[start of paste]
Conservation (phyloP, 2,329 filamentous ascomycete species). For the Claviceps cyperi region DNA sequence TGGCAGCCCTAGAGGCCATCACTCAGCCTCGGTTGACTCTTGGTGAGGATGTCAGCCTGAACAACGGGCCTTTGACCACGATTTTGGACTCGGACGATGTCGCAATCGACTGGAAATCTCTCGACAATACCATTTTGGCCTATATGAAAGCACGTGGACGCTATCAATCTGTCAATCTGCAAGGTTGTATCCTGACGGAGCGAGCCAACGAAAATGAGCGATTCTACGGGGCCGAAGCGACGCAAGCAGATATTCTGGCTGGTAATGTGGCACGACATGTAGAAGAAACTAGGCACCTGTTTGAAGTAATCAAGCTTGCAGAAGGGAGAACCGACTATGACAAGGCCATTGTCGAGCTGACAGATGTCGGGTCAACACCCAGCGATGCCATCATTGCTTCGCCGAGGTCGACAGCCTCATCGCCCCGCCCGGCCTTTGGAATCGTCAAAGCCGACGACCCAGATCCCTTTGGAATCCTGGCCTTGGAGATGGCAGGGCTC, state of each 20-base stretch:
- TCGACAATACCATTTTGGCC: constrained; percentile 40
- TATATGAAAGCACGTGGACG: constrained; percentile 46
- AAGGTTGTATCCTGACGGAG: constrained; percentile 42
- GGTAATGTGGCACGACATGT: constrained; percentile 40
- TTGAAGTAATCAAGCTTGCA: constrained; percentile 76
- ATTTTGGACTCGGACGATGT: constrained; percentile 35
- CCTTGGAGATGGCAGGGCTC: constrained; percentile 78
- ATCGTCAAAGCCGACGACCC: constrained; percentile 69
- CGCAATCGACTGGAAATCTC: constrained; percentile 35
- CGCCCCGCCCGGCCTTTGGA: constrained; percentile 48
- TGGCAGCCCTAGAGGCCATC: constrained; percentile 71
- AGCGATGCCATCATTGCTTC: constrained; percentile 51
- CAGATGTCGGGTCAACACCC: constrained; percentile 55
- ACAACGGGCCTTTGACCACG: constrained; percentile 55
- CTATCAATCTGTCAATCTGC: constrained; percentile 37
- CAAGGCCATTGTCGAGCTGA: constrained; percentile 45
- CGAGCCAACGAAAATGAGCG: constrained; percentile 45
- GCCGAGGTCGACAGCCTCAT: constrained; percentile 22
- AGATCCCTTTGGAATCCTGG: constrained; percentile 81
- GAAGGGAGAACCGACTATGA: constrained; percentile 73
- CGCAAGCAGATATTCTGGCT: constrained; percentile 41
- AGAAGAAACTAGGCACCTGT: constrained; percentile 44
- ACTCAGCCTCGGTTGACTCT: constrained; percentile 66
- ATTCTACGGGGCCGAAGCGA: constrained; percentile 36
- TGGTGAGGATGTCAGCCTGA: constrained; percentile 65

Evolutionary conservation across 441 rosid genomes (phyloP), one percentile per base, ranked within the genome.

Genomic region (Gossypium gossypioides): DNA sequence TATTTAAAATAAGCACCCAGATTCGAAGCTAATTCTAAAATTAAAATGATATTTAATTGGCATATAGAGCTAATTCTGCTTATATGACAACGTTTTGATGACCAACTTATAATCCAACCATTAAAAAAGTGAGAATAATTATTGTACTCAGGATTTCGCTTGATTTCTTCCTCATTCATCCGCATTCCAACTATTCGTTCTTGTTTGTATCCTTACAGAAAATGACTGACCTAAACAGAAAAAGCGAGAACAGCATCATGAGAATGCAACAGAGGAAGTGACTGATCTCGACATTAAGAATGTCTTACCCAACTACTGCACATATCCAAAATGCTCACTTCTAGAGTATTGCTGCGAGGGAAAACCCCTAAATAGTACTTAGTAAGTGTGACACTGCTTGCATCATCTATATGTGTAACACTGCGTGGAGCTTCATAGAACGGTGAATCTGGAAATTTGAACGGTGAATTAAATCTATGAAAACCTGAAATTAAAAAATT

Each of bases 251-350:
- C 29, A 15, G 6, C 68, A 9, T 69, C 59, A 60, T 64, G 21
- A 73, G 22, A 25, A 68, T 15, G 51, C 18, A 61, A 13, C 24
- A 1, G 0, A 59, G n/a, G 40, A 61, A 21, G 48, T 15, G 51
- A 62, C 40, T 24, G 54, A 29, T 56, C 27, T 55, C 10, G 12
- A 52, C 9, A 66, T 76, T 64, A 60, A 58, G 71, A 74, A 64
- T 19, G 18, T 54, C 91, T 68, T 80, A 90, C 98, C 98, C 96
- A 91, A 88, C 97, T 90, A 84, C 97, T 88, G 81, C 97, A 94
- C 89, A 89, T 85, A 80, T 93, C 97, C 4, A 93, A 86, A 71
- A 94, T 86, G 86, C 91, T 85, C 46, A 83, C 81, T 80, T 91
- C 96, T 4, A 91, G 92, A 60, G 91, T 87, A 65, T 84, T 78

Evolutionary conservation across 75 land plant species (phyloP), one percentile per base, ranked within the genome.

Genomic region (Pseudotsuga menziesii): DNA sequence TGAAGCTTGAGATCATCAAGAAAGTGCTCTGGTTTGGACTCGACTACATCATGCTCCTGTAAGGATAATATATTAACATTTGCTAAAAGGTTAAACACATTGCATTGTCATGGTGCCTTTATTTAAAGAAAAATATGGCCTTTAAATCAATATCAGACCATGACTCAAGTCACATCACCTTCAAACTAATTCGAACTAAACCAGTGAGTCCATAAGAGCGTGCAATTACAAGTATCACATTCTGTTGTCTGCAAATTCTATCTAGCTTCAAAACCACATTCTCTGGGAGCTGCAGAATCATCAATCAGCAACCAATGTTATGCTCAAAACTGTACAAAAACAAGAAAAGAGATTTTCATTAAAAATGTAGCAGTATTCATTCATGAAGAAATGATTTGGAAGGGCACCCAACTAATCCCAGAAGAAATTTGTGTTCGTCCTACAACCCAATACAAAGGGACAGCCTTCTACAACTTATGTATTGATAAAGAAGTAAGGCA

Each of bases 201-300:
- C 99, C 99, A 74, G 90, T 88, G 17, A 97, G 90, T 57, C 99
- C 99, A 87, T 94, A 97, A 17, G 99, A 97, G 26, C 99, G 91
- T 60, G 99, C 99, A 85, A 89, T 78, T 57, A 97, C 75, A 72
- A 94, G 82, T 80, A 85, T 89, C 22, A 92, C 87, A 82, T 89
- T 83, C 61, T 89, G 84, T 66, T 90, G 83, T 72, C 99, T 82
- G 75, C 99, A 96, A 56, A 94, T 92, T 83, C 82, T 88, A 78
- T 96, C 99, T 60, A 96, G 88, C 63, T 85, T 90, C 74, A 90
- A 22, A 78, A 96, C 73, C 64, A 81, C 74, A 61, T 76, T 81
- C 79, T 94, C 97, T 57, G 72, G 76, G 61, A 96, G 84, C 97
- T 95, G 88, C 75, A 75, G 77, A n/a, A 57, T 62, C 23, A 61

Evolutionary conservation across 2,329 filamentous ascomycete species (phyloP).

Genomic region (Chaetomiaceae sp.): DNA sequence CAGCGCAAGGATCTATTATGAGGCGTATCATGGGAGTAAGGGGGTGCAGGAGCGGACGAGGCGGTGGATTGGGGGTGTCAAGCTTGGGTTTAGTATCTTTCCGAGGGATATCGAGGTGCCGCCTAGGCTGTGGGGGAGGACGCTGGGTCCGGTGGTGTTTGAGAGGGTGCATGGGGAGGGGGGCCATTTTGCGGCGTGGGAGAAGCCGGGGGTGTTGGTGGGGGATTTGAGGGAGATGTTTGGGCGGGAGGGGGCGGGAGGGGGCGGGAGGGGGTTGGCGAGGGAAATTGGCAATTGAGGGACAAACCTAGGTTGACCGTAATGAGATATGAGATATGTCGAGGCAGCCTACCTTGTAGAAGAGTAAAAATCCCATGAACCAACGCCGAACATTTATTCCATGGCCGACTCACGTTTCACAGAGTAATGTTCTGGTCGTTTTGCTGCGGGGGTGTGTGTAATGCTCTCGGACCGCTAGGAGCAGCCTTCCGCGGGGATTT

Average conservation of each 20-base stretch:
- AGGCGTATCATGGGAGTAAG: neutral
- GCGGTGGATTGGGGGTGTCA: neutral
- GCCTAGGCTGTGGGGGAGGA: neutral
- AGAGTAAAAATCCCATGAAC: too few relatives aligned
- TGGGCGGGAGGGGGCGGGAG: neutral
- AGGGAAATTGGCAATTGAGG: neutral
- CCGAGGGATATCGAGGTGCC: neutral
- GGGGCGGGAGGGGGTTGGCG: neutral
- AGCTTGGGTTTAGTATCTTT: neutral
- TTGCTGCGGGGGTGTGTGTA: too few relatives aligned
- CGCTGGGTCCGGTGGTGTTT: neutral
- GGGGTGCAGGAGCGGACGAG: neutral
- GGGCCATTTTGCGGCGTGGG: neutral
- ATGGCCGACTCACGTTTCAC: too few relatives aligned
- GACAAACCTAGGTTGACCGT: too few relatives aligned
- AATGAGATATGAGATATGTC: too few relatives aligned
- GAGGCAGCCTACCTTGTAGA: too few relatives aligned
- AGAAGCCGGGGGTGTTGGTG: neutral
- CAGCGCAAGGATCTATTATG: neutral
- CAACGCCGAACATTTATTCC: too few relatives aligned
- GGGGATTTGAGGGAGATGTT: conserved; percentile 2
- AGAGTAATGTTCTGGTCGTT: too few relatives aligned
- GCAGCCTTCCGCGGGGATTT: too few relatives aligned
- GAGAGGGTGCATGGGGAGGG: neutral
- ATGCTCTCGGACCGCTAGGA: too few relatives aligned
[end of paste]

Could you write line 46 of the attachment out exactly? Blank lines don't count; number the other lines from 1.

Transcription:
- A 94, G 82, T 80, A 85, T 89, C 22, A 92, C 87, A 82, T 89